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Author Topic: "Future AZ 24" Signs Popping Up In Mesa  (Read 7661 times)

404inthe404

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"Future AZ 24" Signs Popping Up In Mesa
« on: December 31, 2013, 10:01:21 PM »

Pretty ballsy considering they haven't selected a final alignment yet AFAIK.



I wonder if the "Future South Mountain Freeway" signs are still posted along Pecos Rd.  :rolleyes:
« Last Edit: January 21, 2015, 01:45:07 AM by andy3175 »
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mapman1071

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Re: "Future AZ 24" Signs Popping Up In Mesa
« Reply #1 on: January 01, 2014, 12:40:45 AM »

The alignment In Mesa to Meridian Road has be chosen as 1/4 mile (402 m) North of Ray Road, the route east of Meridian Road In Pinal County to US60 In Florence Jct is still in the Planning and Funding Stage.

This route should be AZ 360. 24 is odd
« Last Edit: January 21, 2015, 01:45:10 AM by andy3175 »
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NE2

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Re: "Future AZ 24" Signs Popping Up In Mesa
« Reply #2 on: January 01, 2014, 01:09:18 AM »

Looks like they say "Future State Route 24", not "Future AZ 24". /anal
« Last Edit: January 21, 2015, 01:45:12 AM by andy3175 »
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404inthe404

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Re: "Future AZ 24" Signs Popping Up In Mesa
« Reply #3 on: January 01, 2014, 12:06:28 PM »

This route should be AZ 360. 24 is odd

It's as even as can be.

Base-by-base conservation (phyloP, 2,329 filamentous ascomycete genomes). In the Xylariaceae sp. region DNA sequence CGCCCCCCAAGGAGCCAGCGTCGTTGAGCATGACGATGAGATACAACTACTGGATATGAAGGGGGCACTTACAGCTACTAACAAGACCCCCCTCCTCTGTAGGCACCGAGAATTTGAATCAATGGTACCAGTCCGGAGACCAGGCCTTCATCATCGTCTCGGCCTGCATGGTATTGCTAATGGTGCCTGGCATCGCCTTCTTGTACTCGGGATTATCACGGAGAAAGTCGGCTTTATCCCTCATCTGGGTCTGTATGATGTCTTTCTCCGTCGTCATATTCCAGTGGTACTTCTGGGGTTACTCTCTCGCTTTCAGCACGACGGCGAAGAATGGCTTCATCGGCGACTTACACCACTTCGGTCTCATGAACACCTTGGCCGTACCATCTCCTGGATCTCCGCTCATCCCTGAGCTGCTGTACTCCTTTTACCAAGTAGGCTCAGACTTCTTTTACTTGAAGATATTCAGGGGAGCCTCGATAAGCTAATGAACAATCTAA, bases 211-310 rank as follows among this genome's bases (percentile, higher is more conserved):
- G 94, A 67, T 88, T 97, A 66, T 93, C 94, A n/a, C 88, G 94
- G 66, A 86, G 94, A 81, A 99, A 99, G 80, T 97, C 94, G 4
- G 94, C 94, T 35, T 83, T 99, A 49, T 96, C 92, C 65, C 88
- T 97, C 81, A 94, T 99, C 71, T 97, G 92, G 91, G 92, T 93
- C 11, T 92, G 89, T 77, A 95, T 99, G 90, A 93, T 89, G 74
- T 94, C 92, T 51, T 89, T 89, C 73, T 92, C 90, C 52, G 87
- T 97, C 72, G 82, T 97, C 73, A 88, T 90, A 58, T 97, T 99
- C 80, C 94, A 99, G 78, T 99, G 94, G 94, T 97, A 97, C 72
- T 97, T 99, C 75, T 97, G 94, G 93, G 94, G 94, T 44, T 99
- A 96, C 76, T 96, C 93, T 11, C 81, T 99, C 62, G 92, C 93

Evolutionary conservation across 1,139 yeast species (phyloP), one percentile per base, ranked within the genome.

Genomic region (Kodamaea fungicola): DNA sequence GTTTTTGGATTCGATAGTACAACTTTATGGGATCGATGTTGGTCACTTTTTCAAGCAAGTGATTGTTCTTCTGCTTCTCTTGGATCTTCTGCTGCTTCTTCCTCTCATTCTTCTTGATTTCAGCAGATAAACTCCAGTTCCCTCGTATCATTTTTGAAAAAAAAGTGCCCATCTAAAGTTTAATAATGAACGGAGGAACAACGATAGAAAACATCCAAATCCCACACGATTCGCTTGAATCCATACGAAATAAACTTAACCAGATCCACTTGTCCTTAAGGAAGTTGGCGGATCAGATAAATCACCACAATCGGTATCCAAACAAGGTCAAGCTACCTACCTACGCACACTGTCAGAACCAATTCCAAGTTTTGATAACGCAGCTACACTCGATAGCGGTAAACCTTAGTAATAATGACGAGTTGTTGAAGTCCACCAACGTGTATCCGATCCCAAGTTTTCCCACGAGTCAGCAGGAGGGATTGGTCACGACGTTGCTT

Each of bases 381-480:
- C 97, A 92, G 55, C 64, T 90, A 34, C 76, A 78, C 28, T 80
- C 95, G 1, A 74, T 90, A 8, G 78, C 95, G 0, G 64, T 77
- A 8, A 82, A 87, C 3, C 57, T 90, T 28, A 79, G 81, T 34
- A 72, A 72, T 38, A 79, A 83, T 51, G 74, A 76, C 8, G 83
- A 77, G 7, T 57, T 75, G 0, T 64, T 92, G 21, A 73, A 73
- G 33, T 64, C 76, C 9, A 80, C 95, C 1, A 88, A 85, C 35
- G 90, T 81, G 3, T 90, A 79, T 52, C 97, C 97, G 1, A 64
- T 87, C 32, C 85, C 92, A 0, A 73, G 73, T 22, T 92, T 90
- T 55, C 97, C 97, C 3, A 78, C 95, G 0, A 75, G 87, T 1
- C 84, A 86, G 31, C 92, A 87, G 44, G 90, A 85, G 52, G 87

« Last Edit: January 21, 2015, 01:45:15 AM by andy3175 »
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national highway 1

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Re: "Future AZ 24" Signs Popping Up In Mesa
« Reply #4 on: January 04, 2014, 12:31:55 AM »

This route should be AZ 360. 24 is odd

It's as even as can be.
What he means is that AZ 24 is an unusually assigned number, due to most Arizona state routes usually being higher than 50.
« Last Edit: January 21, 2015, 01:45:18 AM by andy3175 »
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Sonic99

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Re: "Future AZ 24" Signs Popping Up In Mesa
« Reply #5 on: January 06, 2014, 03:43:38 AM »

The Superstition used to be AZ 360 before it was completed all the way to Apache Junction and US 60 moved from downtown Mesa
« Last Edit: January 21, 2015, 01:45:21 AM by andy3175 »
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404inthe404

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Re: "Future AZ 24" Signs Popping Up In Mesa
« Reply #6 on: January 08, 2014, 10:21:06 PM »

This route should be AZ 360. 24 is odd

It's as even as can be.
What he means is that AZ 24 is an unusually assigned number, due to most Arizona state routes usually being higher than 50.

Oh uh, ok. Thanks. I absolutely did not understand what he was trying so and was definitely not making a joke
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Re: "Future AZ 24" Signs Popping Up In Mesa
« Reply #7 on: January 09, 2014, 02:48:17 PM »

Looks like they're jumping the gun there, especially if they haven't settled on an alignment yet.
« Last Edit: January 21, 2015, 01:45:23 AM by andy3175 »
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andy3175